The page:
Wednesday, October 27, 2010


I wish I could figure out how to make my blog wider so I don't have the green margins.  I'd love to see my posts and photos go all the way to the edges of my blog so they'd be bigger.  I would also love to know how to make the photos on the right hand side bigger -- the widget photos.  If anyone reading this has any ideas, please send me an email or a post.  Thanks!  And if it's anything about editing html, it'll be lost on me.  I've tried that, and I can't figure it out.  Uggghhhh...

Tuesday, October 26, 2010

Fairfield beach area scenes on a warm fall walk this morning

And more from my walk this morning.  See below two posts for the rest of my photos from today.  Amazing, perfect day.  This is the kind of day when I love New England best.  Talk to me in January...

More Fairfield beach area scenes today

Scenes from the neighborhood on my walk this morning.  I love the moss on that wall, and no matter how many Falls I experience, the intensity of the colors always surprises me. I can't get enough, and my daughter (to my total amazement after almost 17 years of hearing me say "honey, look at that tree!) even said to me this morning that she was looking out the window at school noticing the beautiful colors yesterday.  She  said, "I felt like you, Mom!".  It only took almost 17 years of pointing the Fall leaves out to her!!

Fall trees this morning...glorious

Fall trees on my walk this morning - I know my blog is about gardening by the Long Island Sound, but these trees are only a couple of blocks from the beach.

Thursday, October 21, 2010

Rosa Rugosa is loving our Autumn

Still going strong with our cool, almost cold, nights.  Roses up here love the chillier night air and 60+ degree days of October. Maybe that first frost will hold off a little while longer so we can soak in the scent and pretty pinks of these lovely, hardy anchors of our Fall gardens.

Irises in the Fall?

Ok, this is a new one for me.  I took this photo of these Fall blooming irises - actually re-bloomers I figured out after a little googling - at a neighbors' house a few streets over.  I've never seen them around here, and frankly, I'm not sure how I feel about them. Seeing this periwinkle hued iris in the Fall is kind of like seeing Christmas stuff in the stores in July...unsettling, unwelcome, and well, just plain wrong.  I admit though, when I first saw them they did give my blue flower starved heart a happy jolt, but then I got that feeling of "what are you doing here?". I'm just going to let my beloved irises continue their long nap so when they pop their new green tips up next March in our first warm spell, I'll know Spring is really on the way back to New England.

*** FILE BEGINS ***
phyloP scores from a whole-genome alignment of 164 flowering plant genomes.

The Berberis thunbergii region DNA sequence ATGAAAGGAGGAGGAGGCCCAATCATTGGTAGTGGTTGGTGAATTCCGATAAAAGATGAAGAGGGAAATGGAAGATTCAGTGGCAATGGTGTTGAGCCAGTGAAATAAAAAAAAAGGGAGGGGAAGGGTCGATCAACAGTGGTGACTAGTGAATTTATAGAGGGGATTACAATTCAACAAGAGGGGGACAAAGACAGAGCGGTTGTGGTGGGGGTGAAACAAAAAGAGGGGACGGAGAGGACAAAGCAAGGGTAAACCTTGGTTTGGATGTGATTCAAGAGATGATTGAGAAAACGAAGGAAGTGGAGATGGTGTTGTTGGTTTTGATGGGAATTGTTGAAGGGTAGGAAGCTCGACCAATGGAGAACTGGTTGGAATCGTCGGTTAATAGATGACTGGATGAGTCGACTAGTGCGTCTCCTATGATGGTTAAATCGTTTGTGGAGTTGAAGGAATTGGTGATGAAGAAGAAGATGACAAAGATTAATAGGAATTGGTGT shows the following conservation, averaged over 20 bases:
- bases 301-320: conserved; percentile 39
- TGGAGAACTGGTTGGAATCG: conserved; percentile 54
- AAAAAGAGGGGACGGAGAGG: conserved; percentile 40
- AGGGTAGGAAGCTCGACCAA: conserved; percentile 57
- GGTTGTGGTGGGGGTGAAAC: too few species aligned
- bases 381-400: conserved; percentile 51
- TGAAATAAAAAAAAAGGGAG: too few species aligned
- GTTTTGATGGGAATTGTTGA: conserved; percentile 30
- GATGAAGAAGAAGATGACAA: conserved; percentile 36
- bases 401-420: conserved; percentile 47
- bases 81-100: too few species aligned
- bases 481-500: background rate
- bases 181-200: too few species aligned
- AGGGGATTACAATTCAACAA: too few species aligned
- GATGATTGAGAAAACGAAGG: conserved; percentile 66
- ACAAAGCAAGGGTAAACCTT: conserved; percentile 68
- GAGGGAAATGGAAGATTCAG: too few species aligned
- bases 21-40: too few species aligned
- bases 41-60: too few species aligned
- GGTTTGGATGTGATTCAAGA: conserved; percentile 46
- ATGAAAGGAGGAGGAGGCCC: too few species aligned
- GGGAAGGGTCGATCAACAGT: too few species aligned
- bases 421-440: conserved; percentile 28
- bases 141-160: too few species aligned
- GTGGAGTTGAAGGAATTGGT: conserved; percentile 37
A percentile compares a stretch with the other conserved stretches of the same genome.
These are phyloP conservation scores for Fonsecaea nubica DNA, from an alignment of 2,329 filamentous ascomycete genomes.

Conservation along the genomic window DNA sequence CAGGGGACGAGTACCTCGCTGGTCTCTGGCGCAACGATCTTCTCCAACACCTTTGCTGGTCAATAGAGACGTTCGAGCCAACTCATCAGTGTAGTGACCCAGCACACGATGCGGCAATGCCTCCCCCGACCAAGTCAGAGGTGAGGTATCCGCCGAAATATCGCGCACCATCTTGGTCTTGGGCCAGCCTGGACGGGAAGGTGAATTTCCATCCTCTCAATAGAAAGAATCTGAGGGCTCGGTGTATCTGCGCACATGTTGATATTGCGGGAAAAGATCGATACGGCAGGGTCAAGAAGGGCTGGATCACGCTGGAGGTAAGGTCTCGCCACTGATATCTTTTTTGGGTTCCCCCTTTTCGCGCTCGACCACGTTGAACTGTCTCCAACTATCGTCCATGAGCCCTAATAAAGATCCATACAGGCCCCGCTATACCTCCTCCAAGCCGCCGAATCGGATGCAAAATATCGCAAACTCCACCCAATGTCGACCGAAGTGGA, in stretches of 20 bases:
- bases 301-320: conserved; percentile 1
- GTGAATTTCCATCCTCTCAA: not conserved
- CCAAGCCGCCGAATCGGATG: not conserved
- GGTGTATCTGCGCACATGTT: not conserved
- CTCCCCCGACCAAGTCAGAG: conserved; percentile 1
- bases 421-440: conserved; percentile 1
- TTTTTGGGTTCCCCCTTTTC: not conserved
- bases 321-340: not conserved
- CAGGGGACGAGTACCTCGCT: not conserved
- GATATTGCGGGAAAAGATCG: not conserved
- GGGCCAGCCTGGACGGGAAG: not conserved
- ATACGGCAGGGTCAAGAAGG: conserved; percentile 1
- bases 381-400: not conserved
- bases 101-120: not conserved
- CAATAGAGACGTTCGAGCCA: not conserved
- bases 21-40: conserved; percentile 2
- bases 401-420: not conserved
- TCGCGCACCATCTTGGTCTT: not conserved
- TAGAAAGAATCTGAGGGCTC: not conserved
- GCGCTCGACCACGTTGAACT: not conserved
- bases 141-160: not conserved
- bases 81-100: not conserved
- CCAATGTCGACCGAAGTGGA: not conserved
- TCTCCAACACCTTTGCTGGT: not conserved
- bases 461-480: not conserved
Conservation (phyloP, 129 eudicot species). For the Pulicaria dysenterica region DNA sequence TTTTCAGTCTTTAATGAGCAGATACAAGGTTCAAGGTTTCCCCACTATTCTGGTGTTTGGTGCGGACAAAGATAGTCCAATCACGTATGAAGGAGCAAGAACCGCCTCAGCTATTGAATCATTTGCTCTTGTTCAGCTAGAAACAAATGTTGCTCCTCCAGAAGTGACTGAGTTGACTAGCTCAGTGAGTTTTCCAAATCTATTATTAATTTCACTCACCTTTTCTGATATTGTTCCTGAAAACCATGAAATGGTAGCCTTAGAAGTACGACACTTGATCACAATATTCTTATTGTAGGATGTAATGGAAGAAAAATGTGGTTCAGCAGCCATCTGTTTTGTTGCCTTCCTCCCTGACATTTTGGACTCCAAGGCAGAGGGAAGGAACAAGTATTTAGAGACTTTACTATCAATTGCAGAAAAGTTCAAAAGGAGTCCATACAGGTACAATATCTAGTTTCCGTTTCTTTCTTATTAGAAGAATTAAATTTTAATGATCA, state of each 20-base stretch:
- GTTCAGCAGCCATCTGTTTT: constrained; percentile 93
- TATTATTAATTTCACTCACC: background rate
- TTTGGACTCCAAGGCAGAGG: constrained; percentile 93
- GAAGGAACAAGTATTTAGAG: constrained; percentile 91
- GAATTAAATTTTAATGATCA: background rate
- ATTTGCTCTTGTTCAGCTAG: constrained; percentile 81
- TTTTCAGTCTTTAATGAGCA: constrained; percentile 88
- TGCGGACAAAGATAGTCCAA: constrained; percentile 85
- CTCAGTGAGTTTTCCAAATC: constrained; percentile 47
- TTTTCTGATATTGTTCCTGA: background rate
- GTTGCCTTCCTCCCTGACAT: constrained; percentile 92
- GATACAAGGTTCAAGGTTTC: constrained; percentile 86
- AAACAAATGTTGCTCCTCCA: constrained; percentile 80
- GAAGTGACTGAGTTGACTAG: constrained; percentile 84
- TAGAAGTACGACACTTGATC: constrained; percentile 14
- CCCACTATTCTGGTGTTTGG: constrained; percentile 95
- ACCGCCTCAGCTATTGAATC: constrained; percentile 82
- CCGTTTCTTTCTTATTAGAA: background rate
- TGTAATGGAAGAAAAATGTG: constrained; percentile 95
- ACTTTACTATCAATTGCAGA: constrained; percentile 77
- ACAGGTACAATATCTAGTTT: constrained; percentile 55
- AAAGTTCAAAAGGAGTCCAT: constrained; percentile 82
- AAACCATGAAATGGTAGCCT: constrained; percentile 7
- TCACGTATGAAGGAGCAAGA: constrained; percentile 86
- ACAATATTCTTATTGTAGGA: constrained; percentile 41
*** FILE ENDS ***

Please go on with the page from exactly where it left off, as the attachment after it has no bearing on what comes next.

Hydrangeas' Fall colors

Here are some views of my various hydrangeas' Fall hues.  I just love their flowers and their foliage in every color they grace me with from Spring til Fall and even Winter when their brown, crispy flowers hang on through fierce winds, sleet and snow.  They are the most appreciated symbol of hope for yet another Spring in my garden.

Monday, October 11, 2010

My visit to the sculpture garden at the Museum of Modern Art in NYC on October 10, 2010

I visited the sculpture garden at the Museum of Modern Art yesterday, and since I didn't expect too much, I was actually fairly blown away.  I've visited this museum before, but not in a long time, and I probably scooted right by the sculpture garden on my last visit with not much thought on my way to some more traditional art exhibit, I'm sure.  But since I've been studying at the NYBG, I've learned there are so many kinds of gardens, and they don't have to have flowers or many plants at all to be considered a "garden".   This sculpture garden was the perfect example.  There wasn't hardly a plant in sight, except for clumps of trees here and there and a few annuals thrown in for a little waning color.

In my Landscape Design History class we have to write our first paper on a visit we make to a public, historic or well known garden.  We aren't supposed to talk about how we feel about the garden or use qualitative descriptions, but instead we are challenged to describe the garden directly and let our reader make the judgment about whether the garden design is a success.

This garden was full of all kinds of sculpture from very modern to classical.  There was also a "wishing tree" designed by Yoko Ono where visitors could take a white tag and write their wish on it and hang it from the tree.  But what I think I loved best is how the garden came together as a restful spot for visitors to sit and relax or reflect, along with a playful area for children.  I saw several kids running and playing and enjoying the garden's design's fountains, paths and even taking in the sculptures.